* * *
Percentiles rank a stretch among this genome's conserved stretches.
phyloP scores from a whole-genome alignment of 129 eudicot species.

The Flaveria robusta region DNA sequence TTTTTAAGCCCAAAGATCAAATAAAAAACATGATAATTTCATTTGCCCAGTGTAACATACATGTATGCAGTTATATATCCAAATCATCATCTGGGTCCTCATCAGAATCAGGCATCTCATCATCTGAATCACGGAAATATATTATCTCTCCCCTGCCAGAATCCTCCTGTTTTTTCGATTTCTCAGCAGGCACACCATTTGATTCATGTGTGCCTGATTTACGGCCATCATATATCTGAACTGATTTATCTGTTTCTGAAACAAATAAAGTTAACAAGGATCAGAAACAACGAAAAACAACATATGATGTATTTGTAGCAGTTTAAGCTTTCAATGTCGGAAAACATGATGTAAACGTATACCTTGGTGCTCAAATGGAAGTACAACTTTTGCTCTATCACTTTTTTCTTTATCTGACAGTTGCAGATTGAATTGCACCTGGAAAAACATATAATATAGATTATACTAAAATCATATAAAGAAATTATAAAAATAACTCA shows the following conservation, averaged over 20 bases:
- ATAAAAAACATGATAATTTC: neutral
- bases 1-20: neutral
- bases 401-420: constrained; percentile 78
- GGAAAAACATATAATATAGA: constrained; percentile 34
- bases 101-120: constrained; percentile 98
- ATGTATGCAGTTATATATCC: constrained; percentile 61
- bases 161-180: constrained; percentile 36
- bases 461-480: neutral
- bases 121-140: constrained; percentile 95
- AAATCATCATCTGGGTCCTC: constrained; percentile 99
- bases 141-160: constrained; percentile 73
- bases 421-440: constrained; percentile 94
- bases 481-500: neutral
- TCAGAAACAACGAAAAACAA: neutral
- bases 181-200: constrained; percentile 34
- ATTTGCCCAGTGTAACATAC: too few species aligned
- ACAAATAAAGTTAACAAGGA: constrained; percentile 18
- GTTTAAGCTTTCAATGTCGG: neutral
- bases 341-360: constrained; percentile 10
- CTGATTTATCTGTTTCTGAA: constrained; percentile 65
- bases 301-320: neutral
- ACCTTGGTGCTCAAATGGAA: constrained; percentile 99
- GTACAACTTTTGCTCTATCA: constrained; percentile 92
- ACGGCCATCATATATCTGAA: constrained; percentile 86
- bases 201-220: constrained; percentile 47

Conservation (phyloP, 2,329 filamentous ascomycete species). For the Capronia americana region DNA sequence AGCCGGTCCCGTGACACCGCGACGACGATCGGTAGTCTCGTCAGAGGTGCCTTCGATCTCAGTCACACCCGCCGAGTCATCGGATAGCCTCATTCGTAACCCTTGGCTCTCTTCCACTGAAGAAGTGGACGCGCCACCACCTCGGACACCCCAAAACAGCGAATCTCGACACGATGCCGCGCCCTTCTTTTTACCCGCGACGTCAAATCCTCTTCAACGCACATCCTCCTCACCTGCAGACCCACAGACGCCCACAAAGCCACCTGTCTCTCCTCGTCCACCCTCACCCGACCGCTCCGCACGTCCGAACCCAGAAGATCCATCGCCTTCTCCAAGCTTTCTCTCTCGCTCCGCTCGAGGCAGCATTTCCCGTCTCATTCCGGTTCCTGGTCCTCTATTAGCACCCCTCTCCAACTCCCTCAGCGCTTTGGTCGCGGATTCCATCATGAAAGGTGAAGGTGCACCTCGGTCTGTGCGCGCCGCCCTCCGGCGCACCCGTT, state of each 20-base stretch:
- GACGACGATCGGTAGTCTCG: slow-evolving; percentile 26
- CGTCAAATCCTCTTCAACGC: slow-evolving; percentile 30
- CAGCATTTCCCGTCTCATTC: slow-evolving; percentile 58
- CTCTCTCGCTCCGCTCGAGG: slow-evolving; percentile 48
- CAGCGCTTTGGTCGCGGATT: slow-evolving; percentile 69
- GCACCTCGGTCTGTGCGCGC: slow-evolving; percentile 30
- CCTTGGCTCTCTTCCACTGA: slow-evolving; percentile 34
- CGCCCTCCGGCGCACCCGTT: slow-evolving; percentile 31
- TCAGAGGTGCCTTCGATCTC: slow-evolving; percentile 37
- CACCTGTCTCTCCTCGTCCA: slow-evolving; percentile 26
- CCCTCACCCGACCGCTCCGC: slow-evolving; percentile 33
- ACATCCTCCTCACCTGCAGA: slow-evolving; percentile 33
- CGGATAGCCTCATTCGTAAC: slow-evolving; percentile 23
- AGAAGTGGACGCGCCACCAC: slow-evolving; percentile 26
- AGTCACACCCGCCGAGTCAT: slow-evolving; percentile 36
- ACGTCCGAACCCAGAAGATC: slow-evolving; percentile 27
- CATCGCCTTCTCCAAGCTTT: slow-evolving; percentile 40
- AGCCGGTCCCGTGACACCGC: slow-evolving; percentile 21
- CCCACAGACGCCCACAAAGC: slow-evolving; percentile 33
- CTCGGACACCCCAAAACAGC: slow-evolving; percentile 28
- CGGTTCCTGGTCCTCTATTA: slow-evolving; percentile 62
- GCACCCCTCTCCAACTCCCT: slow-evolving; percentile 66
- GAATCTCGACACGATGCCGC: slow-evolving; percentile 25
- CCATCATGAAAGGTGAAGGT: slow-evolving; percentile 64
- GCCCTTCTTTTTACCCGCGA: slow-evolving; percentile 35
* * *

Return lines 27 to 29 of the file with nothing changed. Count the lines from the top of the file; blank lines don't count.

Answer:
- ACGGCCATCATATATCTGAA: constrained; percentile 86
- bases 201-220: constrained; percentile 47

Conservation (phyloP, 2,329 filamentous ascomycete species). For the Capronia americana region DNA sequence AGCCGGTCCCGTGACACCGCGACGACGATCGGTAGTCTCGTCAGAGGTGCCTTCGATCTCAGTCACACCCGCCGAGTCATCGGATAGCCTCATTCGTAACCCTTGGCTCTCTTCCACTGAAGAAGTGGACGCGCCACCACCTCGGACACCCCAAAACAGCGAATCTCGACACGATGCCGCGCCCTTCTTTTTACCCGCGACGTCAAATCCTCTTCAACGCACATCCTCCTCACCTGCAGACCCACAGACGCCCACAAAGCCACCTGTCTCTCCTCGTCCACCCTCACCCGACCGCTCCGCACGTCCGAACCCAGAAGATCCATCGCCTTCTCCAAGCTTTCTCTCTCGCTCCGCTCGAGGCAGCATTTCCCGTCTCATTCCGGTTCCTGGTCCTCTATTAGCACCCCTCTCCAACTCCCTCAGCGCTTTGGTCGCGGATTCCATCATGAAAGGTGAAGGTGCACCTCGGTCTGTGCGCGCCGCCCTCCGGCGCACCCGTT, state of each 20-base stretch: